DECATUR, Ill. -- The music goes around and around in the Nicholson house, and it comes out, well, noisy. The best kind of noise, that is.
The Decatur family is absorbed in music.
Doug Nicholson, the father, has been a music teacher for 25 years and plays keyboard in the Rock of Ages band and in the West End Trio with Randy Reyman and Steve Schepper. He also plays the guitar and has played tuba with the Sidewalk Stompers, and he is the choir director for First Presbyterian Church.
Tina Nicholson, the mother, teaches oboe methods and music theory at Millikin University and plays oboe in the Millikin-Decatur Symphony Orchestra, the Millikin Woodwind Quartet and the Danville Symphony Orchestra. And a few years ago, she made headlines when she toured the country with the Moscow State Symphony Orchestra after its English horn player became ill.
Sons Kyle and Simon, 14-year-old twins, play in the MacArthur High School band as freshmen. Kyle plays trumpet; Simon plays drums and vibes.
Daughter Claire is the most versatile. A sophomore at Butler University in Indianapolis majoring in music performance and biology, she plays bassoon in the Butler wind symphony, cello in the orchestra and tenor sax in the jazz band.
Last summer, Claire played clarinet, tenor sax and percussion in the Decatur Municipal Band. While she was a student at MacArthur, she was an All-State musician three times, playing a different instrument each time: cello as a sophomore, bassoon as a junior and tenor sax as a senior.
At Butler, Claire has her own jazz quintet, and in March, she will play bassoon with the Kokomo Symphony Orchestra.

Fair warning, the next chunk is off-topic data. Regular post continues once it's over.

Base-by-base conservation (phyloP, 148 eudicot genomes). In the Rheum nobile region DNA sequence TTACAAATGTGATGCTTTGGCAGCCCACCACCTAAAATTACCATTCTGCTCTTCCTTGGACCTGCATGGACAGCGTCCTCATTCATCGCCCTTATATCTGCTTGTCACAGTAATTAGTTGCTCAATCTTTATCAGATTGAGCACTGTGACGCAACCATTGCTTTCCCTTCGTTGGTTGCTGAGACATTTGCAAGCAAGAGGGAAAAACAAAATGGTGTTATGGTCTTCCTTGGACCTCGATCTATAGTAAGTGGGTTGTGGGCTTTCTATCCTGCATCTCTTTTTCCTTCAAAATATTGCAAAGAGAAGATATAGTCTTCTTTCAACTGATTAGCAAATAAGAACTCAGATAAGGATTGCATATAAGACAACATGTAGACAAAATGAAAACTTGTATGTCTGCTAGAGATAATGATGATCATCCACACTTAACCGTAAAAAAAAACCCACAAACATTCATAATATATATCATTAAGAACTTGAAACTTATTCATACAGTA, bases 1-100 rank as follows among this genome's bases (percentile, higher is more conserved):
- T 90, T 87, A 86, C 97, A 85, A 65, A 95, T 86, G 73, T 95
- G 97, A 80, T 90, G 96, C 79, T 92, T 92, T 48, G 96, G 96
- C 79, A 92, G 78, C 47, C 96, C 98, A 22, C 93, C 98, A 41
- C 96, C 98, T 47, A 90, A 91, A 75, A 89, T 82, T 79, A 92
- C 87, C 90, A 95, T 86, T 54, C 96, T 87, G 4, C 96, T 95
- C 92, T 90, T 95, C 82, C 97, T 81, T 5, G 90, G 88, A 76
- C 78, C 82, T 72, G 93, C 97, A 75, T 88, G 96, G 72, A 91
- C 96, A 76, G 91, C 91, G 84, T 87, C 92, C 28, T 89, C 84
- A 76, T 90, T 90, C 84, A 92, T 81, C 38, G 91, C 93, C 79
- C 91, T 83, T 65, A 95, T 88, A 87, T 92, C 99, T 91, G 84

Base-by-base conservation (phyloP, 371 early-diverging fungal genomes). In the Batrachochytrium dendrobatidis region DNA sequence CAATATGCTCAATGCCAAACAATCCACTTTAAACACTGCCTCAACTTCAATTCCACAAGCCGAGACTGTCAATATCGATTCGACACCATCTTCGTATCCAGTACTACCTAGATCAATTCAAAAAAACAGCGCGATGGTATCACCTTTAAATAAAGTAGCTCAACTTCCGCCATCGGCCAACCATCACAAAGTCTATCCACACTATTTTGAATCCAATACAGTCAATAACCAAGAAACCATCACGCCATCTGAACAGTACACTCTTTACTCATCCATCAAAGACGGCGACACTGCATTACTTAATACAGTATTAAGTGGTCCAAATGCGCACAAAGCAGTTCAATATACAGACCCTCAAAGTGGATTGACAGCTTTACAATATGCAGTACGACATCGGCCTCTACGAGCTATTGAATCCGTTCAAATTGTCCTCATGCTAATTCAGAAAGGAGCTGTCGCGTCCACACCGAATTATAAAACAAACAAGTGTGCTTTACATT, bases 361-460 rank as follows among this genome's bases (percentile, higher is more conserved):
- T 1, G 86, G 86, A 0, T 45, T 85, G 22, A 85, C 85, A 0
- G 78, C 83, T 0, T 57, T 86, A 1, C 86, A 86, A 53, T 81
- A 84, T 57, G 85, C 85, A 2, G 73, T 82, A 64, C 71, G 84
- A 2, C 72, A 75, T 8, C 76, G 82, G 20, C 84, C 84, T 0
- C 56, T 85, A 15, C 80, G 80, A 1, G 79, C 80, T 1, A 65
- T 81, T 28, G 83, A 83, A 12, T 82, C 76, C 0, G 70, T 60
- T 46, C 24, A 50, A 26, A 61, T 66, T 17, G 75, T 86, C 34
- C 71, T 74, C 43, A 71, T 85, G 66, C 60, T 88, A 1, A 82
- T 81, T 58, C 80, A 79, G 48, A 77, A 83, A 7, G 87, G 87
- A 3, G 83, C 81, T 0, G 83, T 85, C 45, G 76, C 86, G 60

"They all practice more than I do," Doug Nicholson admitted. "When Claire was little, she would practice the clarinet early, then practice the other instruments after school."
Doug Nicholson is from Olney. His music teachers were Gus and Mary Siva. He went on to Eastern Illinois University, where he played as an accompanist for Tina and eventually married her. Tina is from Mattoon and has a master's degree from Millikin.
"I wanted to be a music teacher," Doug said. He began teaching in 1980 in Northern Illinois and in Wisconsin. He also taught at Blue Mound and at Eisenhower High School and has been in the Meridian school district for 15 years.
"Doug does incredible things," said Leo Pondelick, who has employed Doug, Tina and Claire in the Lee Pondell Trio and groups. "He's such a great guy. Once when I needed an accordion player, Doug filled in." As for Tina, Pondelick said, "She's an exceptionally fine player."
The twins have been influenced by Jim Culbertson and Steve Schepper, public school music teachers and band directors. "I can't say enough good things about them," Doug Nicholson said.
The children attend live concerts and collect records, he said. Their first favorite CD was by Count Basie.
"I never have to make them practice -- well, once in a while I might remind them," he said.
"Music is a way of life for us. It takes our time -- practicing, rehearsing, performing. Nobody can figure how Tina runs the house and copes with such a bunch of musicians."